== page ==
The ninth proposition is a bit of a cliché, but a cliché that I am always happy to remind myself and others. When you study any text (in a broad sense, this also includes visual or otherwise non-verbal “texts”), it’s useful to look for what is missing. Even when watching the news or reading yearly business reports of companies it is usually rewarding to look out for silences. What don’t they say?
And FDR is a particularly grateful object for this type of inquiry, because there is a lot that he did not address, and much of what he did say could easily be interpreted as drawing up smokescreens to keep audiences’ attention away from what he did not want to be discussed. The wheelchair is an example – he did not lie about it, but did what he could not to direct attention to it, diverting it to other issues. But also in later FDR remembrance many things are not addressed – and in some cases the wheelchair may indeed have become the smokescreen by now. For a long time the internment of Japanese Americans was habitually omitted from FDR representations, for instance, while the compassion, strength of character and crisis management skills he learned from having polio were overemphasized. Another particular, but by no means unique, instance that intrigues me is the almost ostentatious absence of Eleanor Roosevelt from the Four Freedoms Park on Roosevelt Island (NYC). She is not referred to at all, except that the memorial (with FDR’s bust) points to the UN Headquarters – and Eleanor Roosevelt was the first American delegate to the United Nations. It is as if she is hovering in the air between the Park and the UN building. My ninth proposal wants to draw attention to such prominent absences:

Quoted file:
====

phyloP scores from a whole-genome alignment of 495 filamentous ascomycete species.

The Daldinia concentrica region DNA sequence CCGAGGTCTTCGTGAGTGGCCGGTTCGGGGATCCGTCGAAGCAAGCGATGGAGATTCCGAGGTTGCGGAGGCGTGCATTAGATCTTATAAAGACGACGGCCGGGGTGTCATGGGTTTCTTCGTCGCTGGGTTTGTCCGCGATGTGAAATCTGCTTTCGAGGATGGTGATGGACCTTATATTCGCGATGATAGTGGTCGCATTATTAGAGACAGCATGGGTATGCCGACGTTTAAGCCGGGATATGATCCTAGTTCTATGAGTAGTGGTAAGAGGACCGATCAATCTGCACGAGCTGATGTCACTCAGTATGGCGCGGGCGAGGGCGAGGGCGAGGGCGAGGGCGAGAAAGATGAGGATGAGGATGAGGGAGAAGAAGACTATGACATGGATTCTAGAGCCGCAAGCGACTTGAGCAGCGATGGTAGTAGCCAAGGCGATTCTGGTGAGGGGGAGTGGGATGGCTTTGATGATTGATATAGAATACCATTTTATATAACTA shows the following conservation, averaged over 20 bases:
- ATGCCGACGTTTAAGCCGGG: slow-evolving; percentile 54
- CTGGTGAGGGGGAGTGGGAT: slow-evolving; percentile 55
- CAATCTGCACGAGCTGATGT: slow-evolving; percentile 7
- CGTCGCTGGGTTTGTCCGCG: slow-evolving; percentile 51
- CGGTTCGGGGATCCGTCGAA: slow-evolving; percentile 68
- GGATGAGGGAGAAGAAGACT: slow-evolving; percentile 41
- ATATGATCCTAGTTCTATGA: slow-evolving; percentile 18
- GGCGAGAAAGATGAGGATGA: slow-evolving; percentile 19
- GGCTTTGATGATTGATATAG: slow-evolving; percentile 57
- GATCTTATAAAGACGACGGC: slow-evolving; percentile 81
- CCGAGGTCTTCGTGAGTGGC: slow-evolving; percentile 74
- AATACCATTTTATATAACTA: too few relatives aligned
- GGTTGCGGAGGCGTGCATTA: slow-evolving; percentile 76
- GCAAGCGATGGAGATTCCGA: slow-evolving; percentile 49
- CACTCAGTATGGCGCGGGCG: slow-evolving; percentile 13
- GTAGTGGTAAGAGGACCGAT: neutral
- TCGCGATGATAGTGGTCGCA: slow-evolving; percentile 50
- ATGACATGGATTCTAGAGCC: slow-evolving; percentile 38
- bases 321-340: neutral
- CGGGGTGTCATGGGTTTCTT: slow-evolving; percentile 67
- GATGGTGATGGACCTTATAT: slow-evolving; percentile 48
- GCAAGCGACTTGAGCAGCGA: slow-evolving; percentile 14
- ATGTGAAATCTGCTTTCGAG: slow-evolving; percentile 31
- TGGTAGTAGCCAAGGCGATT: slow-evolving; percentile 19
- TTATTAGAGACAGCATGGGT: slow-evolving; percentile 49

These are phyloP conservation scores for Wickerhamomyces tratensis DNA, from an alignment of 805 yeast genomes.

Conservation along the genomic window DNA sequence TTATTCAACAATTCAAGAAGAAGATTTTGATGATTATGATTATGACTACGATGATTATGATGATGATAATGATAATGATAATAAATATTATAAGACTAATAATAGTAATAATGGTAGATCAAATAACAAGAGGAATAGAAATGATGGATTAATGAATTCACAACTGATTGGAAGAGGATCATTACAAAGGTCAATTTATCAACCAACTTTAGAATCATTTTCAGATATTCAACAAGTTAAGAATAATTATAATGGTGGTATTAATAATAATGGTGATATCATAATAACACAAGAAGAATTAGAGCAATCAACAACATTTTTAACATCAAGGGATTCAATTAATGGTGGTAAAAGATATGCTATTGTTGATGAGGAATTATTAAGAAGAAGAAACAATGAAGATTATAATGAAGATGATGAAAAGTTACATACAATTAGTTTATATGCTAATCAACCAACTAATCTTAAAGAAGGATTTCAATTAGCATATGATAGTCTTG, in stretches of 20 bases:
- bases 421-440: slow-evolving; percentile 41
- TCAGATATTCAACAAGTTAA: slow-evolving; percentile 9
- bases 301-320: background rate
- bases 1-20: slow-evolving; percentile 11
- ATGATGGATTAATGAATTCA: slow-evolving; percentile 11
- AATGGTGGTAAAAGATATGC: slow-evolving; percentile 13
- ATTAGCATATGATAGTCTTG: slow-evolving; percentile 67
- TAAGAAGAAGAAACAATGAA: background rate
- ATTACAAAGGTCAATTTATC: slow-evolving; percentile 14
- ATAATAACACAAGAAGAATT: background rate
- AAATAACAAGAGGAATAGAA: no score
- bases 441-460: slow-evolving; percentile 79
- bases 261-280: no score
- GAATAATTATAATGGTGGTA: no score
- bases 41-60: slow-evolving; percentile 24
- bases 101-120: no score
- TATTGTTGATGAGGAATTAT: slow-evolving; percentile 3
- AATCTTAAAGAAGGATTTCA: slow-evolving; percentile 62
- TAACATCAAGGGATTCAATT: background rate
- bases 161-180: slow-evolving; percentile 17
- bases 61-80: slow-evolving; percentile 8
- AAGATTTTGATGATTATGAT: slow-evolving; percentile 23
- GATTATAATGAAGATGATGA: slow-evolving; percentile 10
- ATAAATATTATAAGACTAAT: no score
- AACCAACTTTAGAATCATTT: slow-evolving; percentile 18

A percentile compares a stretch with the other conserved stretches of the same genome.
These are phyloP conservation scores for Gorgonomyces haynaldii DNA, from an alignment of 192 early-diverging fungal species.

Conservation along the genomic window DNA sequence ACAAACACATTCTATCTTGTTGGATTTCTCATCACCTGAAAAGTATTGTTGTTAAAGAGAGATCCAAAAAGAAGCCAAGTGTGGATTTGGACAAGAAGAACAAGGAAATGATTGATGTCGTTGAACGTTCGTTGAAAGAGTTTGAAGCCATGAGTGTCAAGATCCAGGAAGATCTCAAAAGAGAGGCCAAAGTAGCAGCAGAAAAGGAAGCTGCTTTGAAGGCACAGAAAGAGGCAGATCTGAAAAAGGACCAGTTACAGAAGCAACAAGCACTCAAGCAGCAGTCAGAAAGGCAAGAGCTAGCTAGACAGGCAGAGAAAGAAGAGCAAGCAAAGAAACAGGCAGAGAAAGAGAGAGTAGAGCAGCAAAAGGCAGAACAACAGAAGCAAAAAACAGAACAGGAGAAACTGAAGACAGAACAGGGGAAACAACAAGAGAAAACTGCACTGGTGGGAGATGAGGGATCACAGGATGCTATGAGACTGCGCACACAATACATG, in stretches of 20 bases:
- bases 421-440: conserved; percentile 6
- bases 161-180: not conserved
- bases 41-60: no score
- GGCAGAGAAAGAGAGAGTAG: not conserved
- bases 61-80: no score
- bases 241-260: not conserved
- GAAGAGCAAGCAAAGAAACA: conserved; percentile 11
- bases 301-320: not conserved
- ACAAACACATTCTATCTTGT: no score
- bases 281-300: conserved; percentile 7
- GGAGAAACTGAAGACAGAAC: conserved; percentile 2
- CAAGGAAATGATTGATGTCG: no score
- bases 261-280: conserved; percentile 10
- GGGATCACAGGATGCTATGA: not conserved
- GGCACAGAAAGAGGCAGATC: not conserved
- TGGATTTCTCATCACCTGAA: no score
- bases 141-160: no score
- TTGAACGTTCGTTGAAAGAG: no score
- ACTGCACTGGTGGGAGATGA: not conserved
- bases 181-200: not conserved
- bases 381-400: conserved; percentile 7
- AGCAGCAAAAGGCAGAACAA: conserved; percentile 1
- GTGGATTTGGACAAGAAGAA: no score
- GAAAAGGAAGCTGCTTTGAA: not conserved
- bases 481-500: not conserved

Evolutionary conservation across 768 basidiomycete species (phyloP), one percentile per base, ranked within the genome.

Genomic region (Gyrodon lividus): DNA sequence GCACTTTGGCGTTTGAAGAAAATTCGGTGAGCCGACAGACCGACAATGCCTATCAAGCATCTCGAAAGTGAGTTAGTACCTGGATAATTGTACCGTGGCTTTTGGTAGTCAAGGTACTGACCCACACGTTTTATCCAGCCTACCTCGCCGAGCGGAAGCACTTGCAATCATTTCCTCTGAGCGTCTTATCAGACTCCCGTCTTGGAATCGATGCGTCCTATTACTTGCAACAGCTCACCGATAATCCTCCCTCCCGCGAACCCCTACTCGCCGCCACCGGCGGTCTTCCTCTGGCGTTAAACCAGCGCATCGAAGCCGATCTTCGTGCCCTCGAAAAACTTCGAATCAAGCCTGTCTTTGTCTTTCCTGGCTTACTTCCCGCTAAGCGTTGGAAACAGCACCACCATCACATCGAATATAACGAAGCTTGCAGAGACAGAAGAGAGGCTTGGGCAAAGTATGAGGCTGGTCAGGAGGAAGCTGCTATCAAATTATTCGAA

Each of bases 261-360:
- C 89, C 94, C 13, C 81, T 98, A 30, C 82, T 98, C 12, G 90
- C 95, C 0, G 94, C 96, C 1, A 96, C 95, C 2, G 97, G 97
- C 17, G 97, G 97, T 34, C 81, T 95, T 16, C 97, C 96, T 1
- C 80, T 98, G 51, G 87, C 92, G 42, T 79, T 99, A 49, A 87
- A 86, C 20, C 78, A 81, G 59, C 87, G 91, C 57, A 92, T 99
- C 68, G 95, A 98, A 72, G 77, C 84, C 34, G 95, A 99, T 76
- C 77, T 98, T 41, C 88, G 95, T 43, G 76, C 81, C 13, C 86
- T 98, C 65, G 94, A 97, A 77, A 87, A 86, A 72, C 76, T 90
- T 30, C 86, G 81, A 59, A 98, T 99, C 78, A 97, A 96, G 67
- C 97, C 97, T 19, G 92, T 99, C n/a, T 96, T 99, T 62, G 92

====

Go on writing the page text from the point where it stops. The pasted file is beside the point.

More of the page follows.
“Representation is always also about what is not there.”